Herman's Sporting Goods
LEN STEINLAUF (Deceased December 30, 2016 at age 91) started his sporting goods career working part-time while attending high school and college. His early days included stock work, sweeping and errands at Herman’s, a two-store “chain” with locations on Nassau Street and 42nd Street in Manhattan. After graduation from New York University’s School of Commerce and Retailing in 1947, Len joined his father Edward and uncle Herman Steinlauf at Herman’s, primarily spending his time selling on the floor and as an apprentice assistant buyer.
In the period from 1916-48, Herman’s was one of many sports retailers in New York City, where the old Davega chain was the most prominent player. In 1949, at the urging of young Leonard and with great resistance from his dad and uncle, Herman’s started to promote in the New York papers with half- and full-page ads, a great departure from the norm at that time. The immediate results were phenomenal – a quiet retailer became the major force in the New York City market by 1955. Len, by that time, was buying and merchandising all categories except guns and tackle, as well as supervising the two retail stores.
In 1957, Herman’s moved across 42nd Street to a location almost three times larger than the old store. It was by far the largest sports store in New York and won the Sporting Goods Dealer’s Retailer of the Year Award in 1965. Volume in the two stores exceeded $3 million, certainly a gigantic number at that time for two stores. The New York business continued to prosper, and Len Steinlauf was elevated to the role of Chief Operating Officer and General Merchandise Manager in 1966.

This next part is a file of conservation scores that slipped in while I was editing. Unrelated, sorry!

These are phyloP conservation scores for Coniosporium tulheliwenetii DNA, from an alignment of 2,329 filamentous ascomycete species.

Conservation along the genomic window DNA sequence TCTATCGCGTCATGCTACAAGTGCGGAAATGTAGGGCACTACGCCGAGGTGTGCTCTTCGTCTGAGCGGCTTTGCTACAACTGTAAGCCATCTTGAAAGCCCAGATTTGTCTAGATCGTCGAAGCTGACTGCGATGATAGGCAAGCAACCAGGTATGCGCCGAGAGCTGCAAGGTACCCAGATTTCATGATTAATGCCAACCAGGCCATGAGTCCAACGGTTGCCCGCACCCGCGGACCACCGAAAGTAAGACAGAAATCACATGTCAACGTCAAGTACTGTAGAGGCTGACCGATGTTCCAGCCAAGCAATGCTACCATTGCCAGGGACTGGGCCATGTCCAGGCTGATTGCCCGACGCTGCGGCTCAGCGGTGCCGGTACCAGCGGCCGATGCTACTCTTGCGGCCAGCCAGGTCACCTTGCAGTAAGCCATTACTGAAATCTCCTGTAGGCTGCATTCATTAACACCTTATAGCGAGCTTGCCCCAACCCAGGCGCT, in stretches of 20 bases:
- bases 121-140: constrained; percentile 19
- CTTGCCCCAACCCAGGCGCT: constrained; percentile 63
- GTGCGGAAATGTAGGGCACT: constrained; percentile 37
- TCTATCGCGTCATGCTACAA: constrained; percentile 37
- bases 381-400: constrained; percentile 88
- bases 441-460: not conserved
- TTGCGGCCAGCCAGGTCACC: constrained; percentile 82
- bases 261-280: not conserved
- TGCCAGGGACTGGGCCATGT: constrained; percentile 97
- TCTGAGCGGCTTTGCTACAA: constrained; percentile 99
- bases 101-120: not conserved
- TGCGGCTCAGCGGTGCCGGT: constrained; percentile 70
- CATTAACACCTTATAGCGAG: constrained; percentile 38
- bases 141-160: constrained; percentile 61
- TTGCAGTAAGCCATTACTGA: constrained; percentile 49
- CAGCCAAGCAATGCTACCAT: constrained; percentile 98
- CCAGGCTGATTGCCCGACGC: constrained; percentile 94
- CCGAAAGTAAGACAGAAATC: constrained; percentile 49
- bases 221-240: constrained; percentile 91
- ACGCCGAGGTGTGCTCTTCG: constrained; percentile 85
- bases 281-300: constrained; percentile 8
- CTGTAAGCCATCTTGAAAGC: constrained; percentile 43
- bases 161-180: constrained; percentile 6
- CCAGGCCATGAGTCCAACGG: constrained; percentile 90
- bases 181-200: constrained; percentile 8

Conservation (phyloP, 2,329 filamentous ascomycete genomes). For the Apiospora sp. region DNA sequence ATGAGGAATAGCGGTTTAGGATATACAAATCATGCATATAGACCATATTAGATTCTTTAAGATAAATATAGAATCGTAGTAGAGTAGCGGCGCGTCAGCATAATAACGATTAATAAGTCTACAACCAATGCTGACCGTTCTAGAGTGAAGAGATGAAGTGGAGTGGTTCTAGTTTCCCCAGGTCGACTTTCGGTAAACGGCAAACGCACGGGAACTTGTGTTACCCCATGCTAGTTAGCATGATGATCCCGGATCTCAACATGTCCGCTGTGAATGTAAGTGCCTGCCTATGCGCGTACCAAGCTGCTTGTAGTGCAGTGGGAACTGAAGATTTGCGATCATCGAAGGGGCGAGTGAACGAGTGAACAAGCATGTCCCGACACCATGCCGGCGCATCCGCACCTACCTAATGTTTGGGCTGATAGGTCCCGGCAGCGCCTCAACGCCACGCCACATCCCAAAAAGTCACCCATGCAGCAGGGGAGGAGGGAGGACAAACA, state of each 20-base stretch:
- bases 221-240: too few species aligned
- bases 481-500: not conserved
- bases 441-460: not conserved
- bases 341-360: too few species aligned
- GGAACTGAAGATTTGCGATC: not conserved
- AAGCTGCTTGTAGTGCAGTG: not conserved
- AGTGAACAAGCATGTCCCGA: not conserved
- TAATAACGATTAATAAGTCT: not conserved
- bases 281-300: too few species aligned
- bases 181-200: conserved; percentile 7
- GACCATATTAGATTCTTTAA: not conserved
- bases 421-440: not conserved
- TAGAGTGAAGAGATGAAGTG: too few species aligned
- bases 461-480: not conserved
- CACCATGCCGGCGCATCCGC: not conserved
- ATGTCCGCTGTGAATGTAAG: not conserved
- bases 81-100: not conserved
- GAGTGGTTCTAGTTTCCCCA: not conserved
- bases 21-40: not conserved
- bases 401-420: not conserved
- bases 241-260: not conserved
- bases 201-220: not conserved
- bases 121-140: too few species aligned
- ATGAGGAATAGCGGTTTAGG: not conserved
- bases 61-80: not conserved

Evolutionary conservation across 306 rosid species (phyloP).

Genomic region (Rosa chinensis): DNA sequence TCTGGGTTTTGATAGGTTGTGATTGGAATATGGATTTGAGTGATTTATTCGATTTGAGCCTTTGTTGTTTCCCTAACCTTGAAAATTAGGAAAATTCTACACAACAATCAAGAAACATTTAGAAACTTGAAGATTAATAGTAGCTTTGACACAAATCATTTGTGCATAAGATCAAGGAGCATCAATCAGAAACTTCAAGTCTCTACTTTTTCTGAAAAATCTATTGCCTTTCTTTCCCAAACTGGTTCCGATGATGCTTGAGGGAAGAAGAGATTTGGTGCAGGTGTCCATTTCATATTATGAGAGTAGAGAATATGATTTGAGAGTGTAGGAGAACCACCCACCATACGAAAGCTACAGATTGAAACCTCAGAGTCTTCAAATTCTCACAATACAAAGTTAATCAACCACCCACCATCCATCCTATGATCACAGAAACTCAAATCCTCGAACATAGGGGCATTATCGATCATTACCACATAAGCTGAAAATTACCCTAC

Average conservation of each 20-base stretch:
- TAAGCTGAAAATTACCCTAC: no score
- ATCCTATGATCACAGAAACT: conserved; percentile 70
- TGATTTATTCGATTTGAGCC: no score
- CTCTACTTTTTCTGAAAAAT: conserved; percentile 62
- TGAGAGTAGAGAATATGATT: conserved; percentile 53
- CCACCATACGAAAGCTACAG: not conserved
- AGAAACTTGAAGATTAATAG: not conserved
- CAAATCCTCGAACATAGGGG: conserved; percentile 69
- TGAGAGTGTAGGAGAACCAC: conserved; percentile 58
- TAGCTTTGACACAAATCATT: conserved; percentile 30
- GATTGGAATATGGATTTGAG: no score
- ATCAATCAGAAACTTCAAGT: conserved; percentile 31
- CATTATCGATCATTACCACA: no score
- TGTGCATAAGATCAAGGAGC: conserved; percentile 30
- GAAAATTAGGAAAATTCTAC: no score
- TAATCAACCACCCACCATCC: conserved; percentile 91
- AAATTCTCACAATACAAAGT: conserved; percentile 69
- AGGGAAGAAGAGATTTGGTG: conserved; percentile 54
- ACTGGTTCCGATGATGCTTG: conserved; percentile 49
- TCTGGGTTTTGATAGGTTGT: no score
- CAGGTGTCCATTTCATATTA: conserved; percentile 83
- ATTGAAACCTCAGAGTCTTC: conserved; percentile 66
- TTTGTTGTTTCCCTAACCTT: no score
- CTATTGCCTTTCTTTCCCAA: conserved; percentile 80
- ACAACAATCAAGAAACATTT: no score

In the fall of 1967, Herman’s became a three-store chain with the opening of a 20,000-square foot store in Paramus, New Jersey, which at that time was perhaps the largest sporting goods store in the nation and was the forerunner of today’s “big box” stores. Paramus was an immediate raging success, and Herman’s had discovered the suburbs. Some of the innovations in Paramus set the stage for the mega-stores of today. Steinlauf felt that the suburbs would draw droves of women shoppers, and with this in mind, a woman store designer was hired to do the plan. Design features such as carpeted floors, separate men’s and women’s dressing rooms and special lighting were included in the design plan, along with special graphics and colors never before used in a sports store. Paramus had a 1990s look in 1967 and dealers from America and around the world came to see this revolutionary “new look.”
Several years before Paramus opened, Herman’s media plan expanded from newsprint into radio and then television. They became one of the most prominent sports retailers in the country and caught the eye of W.R. Grace and Company. Grace purchased the $12 million Herman’s chain in 1970 and immediately embarked on a tremendous expansion plan, spearheaded by Len Steinlauf. By 1978, when Steinlauf, then CEO, resigned, Herman’s had 65 stores doing a volume of more than $100 million in nine states and Washington, D.C. Steinlauf also served the industry as a consultant for retailers and manufacturers.
Please note: This biography was produced from the nominating materials in the candidate’s nominating year, so the information is not current.